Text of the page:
Tag Archives: inherent

Jewish circumcision leave 2 infants in New York with Herpes

Baby boys got sick after the ultra-Orthodox practice


Two Brooklyn infants have contracted herpes through a controversial religious circumcision ritual in the past three months, according to the city’s Health Department.

The unidentified baby boys became sick after the centuries-old, ultra-Orthodox ritual associated with the bris known as metzizah b’peh.

Under the practice, the rabbi or mohel removes blood from the wound on the baby’s penis with his mouth — a practice city Health Department officials have slammed, saying it carries “inherent risks” for babies.

The Bloomberg administration has moved to require mohels who perform the ritual to provide parents with a document informing them of the health risks involved. The parents must then sign a consent form.

But several influential religious Jewish organizations have sued, arguing the policy violates the First Amendment.

In January, a federal judge ruled against the group’s initial legal maneuver to block the new city policy.

Continue reading Jewish circumcision leave 2 infants in New York with Herpes


Washed away by the tide of history – By Mir Mohammad Ali Talpur

The Baloch, Sindhi and Pashtun children are made to read and revere Mohammad bin Qasim, Mahmud Ghaznavi, the Mughals and the heroes of Pakistani wars with India while nothing is taught about their own history, heroes or culture as if these nations had no history, no heroes, and no culture prior to August 14, 1947

When colonisers occupy a place, as in Australia, the Americas, Balochistan, Kurdistan and Palestine, the indigenous people are dispossessed and denied their inherent rights exercised since eons. The colonists rely primarily on force; however, to ensure permanent supremacy they try to eradicate their indigenousness, culture and history. They employ the lethal tool of demographic changes to physically occupy, dominate and exploit the new land. Needless to remind that Jinnah ordered forcible annexation of Balochistan in March 1948.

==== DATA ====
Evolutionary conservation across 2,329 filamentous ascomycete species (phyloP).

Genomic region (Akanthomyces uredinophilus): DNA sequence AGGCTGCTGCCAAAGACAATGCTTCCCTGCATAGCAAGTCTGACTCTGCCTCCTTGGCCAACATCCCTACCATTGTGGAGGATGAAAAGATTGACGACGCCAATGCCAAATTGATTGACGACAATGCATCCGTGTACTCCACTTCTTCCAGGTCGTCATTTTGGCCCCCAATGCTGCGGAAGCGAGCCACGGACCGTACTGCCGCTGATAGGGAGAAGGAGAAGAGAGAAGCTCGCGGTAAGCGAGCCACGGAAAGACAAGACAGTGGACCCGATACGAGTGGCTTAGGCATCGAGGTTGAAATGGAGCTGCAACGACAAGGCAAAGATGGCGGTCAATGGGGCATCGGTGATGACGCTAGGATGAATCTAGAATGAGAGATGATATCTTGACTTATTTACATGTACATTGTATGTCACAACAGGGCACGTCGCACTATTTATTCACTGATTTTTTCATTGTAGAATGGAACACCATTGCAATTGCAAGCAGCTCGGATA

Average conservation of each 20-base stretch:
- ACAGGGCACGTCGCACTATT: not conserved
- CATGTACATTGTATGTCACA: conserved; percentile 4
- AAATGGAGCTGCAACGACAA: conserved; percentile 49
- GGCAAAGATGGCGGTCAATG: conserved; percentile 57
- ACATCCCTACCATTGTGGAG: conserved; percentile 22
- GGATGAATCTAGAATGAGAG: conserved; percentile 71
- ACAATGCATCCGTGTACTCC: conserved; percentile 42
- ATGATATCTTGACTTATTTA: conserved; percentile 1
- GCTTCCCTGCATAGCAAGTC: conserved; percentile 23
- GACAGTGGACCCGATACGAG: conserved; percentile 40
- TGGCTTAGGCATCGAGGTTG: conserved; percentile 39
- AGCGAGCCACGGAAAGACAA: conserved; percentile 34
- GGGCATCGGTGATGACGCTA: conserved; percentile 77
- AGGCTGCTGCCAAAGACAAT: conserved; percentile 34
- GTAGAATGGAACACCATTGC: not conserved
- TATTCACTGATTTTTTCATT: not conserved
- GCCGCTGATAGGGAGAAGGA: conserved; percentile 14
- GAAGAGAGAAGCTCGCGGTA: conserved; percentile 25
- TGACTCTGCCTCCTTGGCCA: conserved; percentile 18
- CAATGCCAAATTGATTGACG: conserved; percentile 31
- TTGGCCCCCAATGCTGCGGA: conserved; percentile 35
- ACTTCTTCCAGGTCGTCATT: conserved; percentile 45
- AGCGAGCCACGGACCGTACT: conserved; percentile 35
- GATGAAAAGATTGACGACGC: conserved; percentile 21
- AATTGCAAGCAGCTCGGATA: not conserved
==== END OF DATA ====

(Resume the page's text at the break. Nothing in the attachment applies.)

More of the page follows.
Continue reading Washed away by the tide of history – By Mir Mohammad Ali Talpur

Chronicles foretold – By Najam Sethi

– The cold-blooded torture and murder of journalist Saleem Shahzad by “invisible agencies” roused the journalists of Pakistan to unite and demand an independent and credible commission of inquiry to unearth the facts and punish the perpetrators. A media “dharna” outside parliament in Islamabad was aimed at securing an independent supreme court judge to head the inquiry instead of Justice Agha Rafiq, the chief justice of the Federal Shariat Court, nominated by President Asif Zardari.

Two questions arose. First, why did the media unite in such an unprecedented manner in this case when it didn’t do so in the case of the sixteen journalists so far killed this year in Pakistan? What was so particularly frightening or significant about this murder that compelled the media to stand up and be counted? Second, why did President Zardari originally pick a “Zardari-loyalist” to head this commission? Was this aimed at shielding any slip up or criminality on the part of the PPP government? And if it wasn’t, who was President Zardari trying to shield and why?

The answers are straight forward enough. Saleem Shehzad had recorded his problems with the ISI and left a testament indicting it if he was harmed. He was writing a book exposing the inroads into the armed forces and ISI made by retired or serving officers sympathetic to Al Qaeda’s violent ideology. Such exposure was deemed irrevocably embarrassing to the national security establishment. It explained the lack of preparedness on the part of the military to defend and protect itself — as evidenced in Rawalpindi, Karachi and Abbottabad in recent times. It also confirmed the fears of the international community about the security of the nukes, triggering scenarios of pre-emptive action against them in the event of their seizure by rogues allied to Al Qaeda. When Saleem Shehzad went ahead and published his book, he had to be silenced.